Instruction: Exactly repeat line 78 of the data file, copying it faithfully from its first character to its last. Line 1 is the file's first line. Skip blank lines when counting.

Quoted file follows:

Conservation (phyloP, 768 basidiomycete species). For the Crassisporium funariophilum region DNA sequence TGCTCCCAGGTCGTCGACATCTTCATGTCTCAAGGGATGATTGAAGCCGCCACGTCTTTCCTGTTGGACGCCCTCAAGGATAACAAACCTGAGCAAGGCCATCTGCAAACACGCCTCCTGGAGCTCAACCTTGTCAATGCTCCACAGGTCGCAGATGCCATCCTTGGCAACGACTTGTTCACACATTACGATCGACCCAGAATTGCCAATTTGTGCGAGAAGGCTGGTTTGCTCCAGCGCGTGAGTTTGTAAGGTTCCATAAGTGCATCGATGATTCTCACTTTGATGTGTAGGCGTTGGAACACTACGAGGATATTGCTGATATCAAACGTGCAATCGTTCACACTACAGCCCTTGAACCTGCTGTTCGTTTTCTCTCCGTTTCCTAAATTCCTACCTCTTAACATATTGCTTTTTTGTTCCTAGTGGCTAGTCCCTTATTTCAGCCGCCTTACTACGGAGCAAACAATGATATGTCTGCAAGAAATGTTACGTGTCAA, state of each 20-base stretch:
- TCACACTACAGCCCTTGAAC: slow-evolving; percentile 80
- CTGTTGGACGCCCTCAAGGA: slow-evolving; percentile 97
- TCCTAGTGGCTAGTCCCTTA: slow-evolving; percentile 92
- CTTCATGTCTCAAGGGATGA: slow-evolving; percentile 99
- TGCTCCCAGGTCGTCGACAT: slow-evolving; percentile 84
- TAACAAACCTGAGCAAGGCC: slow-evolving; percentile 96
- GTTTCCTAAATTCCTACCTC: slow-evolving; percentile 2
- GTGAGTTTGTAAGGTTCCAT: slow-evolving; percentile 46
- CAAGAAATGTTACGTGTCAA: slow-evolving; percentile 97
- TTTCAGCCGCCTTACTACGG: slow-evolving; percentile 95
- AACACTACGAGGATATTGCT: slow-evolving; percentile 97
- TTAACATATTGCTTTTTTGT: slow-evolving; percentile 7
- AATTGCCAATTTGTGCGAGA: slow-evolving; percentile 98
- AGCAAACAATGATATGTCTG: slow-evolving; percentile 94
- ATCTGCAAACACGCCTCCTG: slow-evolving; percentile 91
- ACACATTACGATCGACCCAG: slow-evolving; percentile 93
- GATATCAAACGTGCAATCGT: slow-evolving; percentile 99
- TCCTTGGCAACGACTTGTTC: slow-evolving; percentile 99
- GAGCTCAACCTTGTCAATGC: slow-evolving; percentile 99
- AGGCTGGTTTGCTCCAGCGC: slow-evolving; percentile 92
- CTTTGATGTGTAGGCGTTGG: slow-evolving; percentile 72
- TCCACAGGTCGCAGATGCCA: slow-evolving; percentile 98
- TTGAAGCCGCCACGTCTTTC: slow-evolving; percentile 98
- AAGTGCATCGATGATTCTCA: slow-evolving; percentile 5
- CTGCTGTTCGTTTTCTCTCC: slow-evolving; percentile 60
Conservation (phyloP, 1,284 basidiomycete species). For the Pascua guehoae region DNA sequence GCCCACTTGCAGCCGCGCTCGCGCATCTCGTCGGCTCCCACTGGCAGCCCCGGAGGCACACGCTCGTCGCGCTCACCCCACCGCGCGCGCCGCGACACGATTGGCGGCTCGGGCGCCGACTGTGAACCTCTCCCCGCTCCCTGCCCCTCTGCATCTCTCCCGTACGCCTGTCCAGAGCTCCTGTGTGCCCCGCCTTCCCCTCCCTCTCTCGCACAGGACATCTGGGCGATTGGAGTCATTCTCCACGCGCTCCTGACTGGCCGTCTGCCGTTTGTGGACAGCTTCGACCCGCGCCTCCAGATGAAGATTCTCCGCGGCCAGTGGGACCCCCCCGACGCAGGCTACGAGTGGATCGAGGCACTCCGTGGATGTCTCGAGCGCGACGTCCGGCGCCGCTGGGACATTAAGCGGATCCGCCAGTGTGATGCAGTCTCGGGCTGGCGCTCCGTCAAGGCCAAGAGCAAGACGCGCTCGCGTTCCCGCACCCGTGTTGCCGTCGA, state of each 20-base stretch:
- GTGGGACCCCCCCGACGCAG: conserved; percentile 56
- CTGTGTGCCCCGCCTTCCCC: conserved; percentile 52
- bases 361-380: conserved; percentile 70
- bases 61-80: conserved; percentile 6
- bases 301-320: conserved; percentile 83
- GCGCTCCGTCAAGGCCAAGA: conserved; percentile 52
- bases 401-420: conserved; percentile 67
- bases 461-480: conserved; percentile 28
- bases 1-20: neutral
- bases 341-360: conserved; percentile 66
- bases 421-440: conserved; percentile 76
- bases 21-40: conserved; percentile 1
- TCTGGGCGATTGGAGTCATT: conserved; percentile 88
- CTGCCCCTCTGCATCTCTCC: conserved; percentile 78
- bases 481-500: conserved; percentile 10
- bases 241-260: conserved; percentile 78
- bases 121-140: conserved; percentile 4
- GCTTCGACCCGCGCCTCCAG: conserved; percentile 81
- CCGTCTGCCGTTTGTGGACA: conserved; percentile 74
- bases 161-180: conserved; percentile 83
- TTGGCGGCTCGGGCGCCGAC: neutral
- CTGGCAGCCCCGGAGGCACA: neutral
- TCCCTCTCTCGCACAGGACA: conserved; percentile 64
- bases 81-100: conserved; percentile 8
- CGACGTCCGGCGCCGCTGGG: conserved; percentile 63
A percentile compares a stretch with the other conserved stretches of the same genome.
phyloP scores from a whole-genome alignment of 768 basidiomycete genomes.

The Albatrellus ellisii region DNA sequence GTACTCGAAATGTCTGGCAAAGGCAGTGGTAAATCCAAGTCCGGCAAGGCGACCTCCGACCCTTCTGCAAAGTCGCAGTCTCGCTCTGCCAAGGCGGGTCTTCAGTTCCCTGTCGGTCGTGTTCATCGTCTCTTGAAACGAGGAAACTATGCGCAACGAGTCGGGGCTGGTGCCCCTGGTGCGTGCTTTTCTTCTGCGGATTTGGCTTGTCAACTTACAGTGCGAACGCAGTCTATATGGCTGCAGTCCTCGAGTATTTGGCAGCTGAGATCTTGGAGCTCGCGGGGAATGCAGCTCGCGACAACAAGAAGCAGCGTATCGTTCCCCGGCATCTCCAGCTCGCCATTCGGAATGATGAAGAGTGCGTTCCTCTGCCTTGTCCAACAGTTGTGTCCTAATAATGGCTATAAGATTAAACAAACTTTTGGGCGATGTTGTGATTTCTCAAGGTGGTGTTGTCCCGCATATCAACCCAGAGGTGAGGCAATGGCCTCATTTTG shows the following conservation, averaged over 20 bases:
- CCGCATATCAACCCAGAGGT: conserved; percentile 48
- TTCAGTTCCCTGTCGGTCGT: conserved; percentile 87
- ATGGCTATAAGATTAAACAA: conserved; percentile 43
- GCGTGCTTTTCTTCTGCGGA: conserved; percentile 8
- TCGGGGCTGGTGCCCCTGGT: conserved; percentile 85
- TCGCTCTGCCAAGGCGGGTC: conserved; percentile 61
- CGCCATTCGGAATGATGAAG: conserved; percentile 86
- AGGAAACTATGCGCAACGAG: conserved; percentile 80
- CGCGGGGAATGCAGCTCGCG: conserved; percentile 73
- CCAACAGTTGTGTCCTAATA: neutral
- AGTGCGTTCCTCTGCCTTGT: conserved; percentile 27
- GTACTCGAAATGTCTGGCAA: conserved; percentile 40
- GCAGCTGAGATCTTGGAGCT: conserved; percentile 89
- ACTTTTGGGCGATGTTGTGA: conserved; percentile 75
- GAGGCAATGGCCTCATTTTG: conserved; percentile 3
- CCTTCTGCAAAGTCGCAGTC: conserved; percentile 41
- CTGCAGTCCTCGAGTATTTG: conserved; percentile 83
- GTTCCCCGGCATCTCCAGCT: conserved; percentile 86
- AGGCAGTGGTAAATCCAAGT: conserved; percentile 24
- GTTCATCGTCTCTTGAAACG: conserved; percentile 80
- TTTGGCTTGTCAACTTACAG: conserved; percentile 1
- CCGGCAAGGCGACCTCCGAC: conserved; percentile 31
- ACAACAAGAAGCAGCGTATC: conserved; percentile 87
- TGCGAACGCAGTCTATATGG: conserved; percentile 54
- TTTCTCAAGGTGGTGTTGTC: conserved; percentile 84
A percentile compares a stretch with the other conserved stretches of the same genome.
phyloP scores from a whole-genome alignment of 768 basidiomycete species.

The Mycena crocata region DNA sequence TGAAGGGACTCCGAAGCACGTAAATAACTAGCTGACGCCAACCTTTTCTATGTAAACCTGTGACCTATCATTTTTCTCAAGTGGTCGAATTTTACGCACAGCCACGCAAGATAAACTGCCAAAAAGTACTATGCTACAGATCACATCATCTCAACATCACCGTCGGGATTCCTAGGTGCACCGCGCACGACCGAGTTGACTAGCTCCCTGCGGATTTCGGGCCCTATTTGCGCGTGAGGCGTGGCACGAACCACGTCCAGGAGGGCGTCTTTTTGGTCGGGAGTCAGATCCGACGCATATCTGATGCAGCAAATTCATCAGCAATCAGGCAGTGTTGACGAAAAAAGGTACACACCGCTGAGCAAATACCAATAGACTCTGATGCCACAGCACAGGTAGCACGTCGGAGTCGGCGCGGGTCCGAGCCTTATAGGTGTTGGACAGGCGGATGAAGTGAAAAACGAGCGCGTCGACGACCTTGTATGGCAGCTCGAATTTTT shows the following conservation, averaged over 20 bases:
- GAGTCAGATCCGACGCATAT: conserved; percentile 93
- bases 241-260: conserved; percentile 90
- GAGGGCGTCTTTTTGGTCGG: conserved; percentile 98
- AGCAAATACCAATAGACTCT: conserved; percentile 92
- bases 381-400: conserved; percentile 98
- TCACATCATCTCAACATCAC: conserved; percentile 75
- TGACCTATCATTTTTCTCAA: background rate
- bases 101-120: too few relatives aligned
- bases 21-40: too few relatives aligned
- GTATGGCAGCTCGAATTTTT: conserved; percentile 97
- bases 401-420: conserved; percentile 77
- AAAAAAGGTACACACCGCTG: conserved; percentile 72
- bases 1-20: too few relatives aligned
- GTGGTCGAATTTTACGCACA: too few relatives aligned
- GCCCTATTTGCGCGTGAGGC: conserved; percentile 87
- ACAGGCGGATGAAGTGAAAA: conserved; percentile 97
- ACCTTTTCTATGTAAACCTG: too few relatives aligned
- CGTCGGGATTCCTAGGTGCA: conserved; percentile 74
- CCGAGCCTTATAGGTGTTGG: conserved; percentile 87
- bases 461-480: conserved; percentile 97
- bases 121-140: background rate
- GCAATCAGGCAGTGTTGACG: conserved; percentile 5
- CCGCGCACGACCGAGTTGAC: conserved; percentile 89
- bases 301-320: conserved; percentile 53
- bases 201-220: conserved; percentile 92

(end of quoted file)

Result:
- ACAACAAGAAGCAGCGTATC: conserved; percentile 87